List of Judge John Deed episodes
The British courtroom drama television series Judge John Deed, starring Martin Shaw as a maverick High Court judge, began with a pilot episode called "Exacting Justice", which was first broadcast on BBC One on 9 January 2001. The series proper began on 26 November 2001. The first to third series contained four 90-minute episodes, the fourth and fifth were extended to a six-episode run and the latest series comprised two 120-minute episodes split into two parts on broadcast. When it began, the programme followed an episodic format, though later series have developed a serialised format, with plots developing over a number of stories.
As of the end of the sixth series in 2007, the number of episodes is 29. The possibility of more episodes was in doubt after Shaw became involved in other projects, and the series had been officially cancelled by the BBC by 2009. The pilot and all 6 series have been released on DVD in the UK (minus episodes 24 & 25). The pilot and first series were released in North America in March 2010.
|1||"Exacting Justice"||G.F. Newman||Alrick Riley||6.6 million||9 January 2001|
|Judge John Deed takes the case of Maurice Haart, a father accused of murdering the man who killed his daughter. Haart tells his barrister, Jo Mills, that he shot the man because he saw him driving the same lorry that he hit his daughter with, but he refuses to plead provocation. Deed's daughter Charlie introduces him to Rory, an environmental activist, and they are later arrested when they destroy GM crops.|
Series 1 (2001)
|2||"Rough Justice"||G.F. Newman||Mary McMurray||9.1 million||26 November 2001|
|An MI5 informant is on trial for causing grievous bodily harm to his wife and Deed is pressured by the Lord Chancellor's Department and Police Commissioner Row Colemore to release the man, but Deed refuses without investigating the matter further. He conducts a Newton hearing, hearing evidence and acting as his own jury. This causes a clash with Sir Ian Rochester of the LCD (with whose wife Deed is having an affair). Deed also sits on the case of date rape against three men.|
|3||"Duty of Care"||G.F. Newman||Jonny Campbell||7.4 million||3 December 2001|
|Corporate manslaughter charges are brought against the managing director of a construction company whose health and safety breaches result in a worker being killed on a building site. Charlie steals a dog from an animal testing laboratory and leaves her with Deed for safety, but there is trouble when it is found. Deed has to contend with Rochester's urges for him to drop the manslaughter case because of the defendant's political affiliations, as well as with George's contempt in the courtroom.|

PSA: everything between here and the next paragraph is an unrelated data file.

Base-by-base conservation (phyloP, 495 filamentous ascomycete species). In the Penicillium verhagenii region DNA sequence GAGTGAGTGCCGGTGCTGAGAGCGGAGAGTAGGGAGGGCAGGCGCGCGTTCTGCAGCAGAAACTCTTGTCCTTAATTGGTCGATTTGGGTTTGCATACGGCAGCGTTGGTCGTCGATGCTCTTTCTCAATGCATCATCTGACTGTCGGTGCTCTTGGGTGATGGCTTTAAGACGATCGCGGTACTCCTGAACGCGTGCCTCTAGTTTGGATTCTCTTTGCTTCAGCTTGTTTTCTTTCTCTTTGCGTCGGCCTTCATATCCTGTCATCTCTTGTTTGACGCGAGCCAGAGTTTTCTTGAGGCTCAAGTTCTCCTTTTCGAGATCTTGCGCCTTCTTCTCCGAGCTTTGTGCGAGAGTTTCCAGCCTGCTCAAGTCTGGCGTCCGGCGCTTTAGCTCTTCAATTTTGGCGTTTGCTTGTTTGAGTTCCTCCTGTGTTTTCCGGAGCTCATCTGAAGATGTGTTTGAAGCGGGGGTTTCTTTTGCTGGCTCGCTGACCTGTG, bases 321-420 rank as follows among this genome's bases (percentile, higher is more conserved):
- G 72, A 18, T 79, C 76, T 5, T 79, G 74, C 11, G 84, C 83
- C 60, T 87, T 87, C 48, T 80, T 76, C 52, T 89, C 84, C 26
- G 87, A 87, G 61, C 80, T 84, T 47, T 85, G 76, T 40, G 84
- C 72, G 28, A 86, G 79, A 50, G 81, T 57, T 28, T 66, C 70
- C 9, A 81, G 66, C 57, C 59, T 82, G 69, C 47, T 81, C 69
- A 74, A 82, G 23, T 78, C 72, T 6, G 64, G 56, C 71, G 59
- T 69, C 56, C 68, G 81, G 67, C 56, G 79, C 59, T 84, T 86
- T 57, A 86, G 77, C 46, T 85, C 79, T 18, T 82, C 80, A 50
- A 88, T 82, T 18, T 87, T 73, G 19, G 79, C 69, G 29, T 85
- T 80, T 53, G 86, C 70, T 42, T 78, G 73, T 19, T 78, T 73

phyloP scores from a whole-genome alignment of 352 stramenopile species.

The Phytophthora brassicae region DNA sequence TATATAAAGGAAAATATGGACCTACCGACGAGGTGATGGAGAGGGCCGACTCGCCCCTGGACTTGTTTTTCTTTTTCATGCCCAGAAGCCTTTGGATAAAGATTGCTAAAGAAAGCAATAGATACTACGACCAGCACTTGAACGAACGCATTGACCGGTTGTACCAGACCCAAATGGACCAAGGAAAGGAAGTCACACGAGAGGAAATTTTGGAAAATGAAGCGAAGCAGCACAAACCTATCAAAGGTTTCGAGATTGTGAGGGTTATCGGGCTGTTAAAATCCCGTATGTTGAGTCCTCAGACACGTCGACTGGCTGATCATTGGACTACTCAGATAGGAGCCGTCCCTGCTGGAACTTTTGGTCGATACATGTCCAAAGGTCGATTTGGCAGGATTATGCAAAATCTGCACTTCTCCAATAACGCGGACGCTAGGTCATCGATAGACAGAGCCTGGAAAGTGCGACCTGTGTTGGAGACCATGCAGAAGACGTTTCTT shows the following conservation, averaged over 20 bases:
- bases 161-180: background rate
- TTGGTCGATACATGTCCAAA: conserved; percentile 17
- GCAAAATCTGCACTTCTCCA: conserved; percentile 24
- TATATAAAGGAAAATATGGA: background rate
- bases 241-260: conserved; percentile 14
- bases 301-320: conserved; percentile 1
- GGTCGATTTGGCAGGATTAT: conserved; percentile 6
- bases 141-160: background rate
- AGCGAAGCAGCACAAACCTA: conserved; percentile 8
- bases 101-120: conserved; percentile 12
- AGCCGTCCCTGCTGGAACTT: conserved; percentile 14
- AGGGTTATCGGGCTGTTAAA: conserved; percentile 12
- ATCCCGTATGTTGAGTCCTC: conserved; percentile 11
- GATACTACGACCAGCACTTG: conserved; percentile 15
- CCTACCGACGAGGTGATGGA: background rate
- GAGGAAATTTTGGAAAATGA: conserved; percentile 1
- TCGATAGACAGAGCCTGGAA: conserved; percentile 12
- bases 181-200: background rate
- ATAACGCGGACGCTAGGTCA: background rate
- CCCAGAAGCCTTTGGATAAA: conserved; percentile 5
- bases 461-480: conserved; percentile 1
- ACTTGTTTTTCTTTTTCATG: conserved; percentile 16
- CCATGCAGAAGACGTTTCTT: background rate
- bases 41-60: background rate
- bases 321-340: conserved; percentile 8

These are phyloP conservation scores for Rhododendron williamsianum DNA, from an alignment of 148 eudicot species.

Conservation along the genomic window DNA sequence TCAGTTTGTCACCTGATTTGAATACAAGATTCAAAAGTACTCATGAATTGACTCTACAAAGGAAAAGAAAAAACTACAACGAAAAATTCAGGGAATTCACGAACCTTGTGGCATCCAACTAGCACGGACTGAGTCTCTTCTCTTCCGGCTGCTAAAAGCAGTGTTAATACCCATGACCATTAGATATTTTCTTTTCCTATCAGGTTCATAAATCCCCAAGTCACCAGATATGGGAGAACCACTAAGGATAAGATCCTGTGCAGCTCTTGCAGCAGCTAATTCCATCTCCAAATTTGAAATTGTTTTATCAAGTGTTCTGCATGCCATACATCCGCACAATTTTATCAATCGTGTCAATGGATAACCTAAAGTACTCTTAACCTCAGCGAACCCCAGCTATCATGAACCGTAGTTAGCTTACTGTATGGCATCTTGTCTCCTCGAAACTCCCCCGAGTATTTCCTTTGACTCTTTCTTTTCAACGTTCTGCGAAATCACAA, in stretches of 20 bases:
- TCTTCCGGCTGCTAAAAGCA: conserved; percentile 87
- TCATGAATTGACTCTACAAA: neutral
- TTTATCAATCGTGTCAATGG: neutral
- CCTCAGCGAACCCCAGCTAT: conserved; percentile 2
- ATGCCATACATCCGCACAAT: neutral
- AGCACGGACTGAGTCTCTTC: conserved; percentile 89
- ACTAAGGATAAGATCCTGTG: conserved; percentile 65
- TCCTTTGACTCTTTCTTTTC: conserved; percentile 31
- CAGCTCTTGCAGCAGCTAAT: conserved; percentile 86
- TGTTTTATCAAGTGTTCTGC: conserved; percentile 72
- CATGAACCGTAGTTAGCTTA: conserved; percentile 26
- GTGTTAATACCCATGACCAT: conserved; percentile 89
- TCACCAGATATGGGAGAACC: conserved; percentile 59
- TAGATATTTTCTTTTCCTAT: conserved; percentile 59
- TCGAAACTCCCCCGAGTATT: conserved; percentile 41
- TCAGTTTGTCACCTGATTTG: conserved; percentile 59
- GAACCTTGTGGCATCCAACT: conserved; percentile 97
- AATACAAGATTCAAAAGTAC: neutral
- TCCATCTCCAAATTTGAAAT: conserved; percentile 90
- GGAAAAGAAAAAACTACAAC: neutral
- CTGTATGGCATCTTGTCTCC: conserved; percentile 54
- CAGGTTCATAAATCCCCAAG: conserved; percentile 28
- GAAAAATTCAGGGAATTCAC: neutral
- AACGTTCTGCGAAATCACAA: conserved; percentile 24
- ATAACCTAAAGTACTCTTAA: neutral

|4||"Appropriate Response"||G.F. Newman||Jane Powell||7.1 million||10 December 2001|
|Romero, a serial rapist and former defendant in Deed's court, is released from prison and seeks revenge on the judge. Deed makes an enemy of the police when he tries two police officers for GBH and refuses bail when he suspects tampering with the main witness. Romero poisons Rosie and leads Deed to an abandoned warehouse, under the pretence he has kidnapped Charlie, enraging the judge. Deed's actions force him to reassess the actions of a boxer on trial for GBH, and his relationship with Jo is strained at a reception.|
|5||"Hidden Agenda"||G.F. Newman||Jane Powell||7.1 million||17 December 2001|
|A GP stands trial for the murder of a patient when it is revealed he left everything to her in his will. Though the jury finds her not guilty, the doctor insists to Deed that she did kill her patient, despite an expert witness stating that was not possible. The Lord Chancellor's Department continues surveillance of Deed when it suspects he is having an affair with the doctor. Meanwhile, Charlie becomes involved in the case of an HIV mother who refuses to have her child tested, and seeks her father's help in the matter.|
Series 2 (2002)
|6||"Political Expediency"||G.F. Newman||Jonny Campbell||5.7 million||21 November 2002|
|Deed is forced to negotiate a political crisis when the driver of an Arab sheikh, in Britain with a £10 billion aeroplane contract, is charged with the murder of a prostitute. Prosecution counsel is murdered, witnesses and the jury are tampered with, and Deed suspects the Shiekh's involvement in the crime is greater than previously assumed. He discovers that George is marrying the Trade Secretary, and Rochester offers him a seat on the Appellate Bench in an effort to exonerate the British government. Meanwhile Deed enrages Jo Mills by ignoring her arguments and giving a football star she is defending a custodial sentence.|
|7||"Abuse of Power"||G.F. Newman||David Kew||6.2 million||28 November 2002|